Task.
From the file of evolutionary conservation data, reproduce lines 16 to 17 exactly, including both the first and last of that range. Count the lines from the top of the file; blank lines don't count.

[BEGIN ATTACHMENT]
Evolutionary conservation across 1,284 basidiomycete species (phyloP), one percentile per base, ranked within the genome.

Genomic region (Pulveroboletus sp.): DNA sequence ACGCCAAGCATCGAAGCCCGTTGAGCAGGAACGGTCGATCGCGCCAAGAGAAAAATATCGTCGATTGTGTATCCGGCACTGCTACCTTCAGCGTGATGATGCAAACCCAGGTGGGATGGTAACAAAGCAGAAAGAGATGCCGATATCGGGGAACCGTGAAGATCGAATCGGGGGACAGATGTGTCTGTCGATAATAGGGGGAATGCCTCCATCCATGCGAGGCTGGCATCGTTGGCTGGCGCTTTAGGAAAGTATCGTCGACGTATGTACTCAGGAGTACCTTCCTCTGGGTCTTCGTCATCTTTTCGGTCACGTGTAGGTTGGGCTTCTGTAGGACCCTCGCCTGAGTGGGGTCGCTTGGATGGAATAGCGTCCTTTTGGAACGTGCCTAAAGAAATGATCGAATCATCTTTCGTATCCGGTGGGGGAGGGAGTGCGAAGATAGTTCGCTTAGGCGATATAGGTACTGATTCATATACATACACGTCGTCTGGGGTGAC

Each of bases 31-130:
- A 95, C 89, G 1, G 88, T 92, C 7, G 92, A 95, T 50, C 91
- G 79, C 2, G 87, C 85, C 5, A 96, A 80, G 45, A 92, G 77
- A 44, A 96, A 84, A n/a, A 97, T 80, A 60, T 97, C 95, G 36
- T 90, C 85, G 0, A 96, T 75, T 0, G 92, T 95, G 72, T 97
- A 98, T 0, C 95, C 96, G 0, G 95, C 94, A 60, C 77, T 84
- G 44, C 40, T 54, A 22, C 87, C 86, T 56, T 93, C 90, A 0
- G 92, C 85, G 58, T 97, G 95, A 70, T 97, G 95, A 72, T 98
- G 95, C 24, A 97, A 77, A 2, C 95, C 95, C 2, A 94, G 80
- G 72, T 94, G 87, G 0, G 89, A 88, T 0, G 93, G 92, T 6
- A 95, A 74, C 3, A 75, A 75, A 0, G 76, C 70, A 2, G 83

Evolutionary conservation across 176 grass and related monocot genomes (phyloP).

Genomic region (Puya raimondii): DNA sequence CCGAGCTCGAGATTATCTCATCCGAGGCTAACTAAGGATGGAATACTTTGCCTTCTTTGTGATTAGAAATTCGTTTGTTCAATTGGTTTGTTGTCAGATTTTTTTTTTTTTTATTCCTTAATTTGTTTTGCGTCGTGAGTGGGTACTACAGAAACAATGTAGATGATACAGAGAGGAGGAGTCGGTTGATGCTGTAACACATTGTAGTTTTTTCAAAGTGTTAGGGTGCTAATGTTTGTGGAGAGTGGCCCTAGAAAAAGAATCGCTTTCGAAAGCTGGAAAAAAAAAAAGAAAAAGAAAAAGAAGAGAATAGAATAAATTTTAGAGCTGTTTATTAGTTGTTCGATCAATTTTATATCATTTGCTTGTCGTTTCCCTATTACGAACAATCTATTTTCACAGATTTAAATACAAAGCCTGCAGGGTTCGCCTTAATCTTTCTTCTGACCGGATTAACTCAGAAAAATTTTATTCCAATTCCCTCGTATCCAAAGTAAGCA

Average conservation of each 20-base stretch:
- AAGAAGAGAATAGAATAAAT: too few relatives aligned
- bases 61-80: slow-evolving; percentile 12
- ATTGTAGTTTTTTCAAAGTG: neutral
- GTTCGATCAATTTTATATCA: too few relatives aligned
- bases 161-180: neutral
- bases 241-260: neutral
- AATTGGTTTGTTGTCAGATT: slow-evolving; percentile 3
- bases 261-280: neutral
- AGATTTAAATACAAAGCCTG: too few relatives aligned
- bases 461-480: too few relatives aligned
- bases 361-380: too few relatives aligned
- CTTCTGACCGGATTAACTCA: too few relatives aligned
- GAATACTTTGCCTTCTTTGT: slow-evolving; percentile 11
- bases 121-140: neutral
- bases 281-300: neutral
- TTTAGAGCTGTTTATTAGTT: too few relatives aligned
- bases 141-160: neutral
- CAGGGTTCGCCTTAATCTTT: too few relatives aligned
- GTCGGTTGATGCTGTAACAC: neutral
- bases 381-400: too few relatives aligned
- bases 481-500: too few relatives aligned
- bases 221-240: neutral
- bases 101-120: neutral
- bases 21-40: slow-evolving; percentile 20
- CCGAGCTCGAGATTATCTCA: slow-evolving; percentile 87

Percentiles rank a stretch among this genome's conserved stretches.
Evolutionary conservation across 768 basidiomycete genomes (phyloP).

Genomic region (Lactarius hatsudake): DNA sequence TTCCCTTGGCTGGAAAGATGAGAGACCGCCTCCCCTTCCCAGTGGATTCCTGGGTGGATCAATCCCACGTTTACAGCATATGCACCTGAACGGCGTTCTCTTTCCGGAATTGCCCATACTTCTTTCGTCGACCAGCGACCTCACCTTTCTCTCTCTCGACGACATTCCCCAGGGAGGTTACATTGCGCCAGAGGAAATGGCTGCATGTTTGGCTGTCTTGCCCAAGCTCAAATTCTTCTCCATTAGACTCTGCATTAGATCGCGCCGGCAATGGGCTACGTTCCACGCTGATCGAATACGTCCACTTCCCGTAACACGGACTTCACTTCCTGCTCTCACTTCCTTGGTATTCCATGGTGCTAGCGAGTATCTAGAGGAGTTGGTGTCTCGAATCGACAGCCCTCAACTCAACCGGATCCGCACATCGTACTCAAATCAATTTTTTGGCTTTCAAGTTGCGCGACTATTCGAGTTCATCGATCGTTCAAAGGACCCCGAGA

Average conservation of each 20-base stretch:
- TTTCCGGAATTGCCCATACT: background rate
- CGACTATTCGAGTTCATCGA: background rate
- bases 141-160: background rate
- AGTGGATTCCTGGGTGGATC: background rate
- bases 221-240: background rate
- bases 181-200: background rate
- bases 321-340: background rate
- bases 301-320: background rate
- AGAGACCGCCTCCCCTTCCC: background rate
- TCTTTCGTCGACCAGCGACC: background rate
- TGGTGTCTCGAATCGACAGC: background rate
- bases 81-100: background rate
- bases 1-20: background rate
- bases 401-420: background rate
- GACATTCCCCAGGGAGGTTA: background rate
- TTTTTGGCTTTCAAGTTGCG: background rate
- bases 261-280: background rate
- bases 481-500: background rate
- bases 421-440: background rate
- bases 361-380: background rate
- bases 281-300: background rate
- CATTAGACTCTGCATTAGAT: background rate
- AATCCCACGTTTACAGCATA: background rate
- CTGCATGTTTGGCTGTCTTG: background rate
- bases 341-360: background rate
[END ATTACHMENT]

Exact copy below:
Average conservation of each 20-base stretch:
- AAGAAGAGAATAGAATAAAT: too few relatives aligned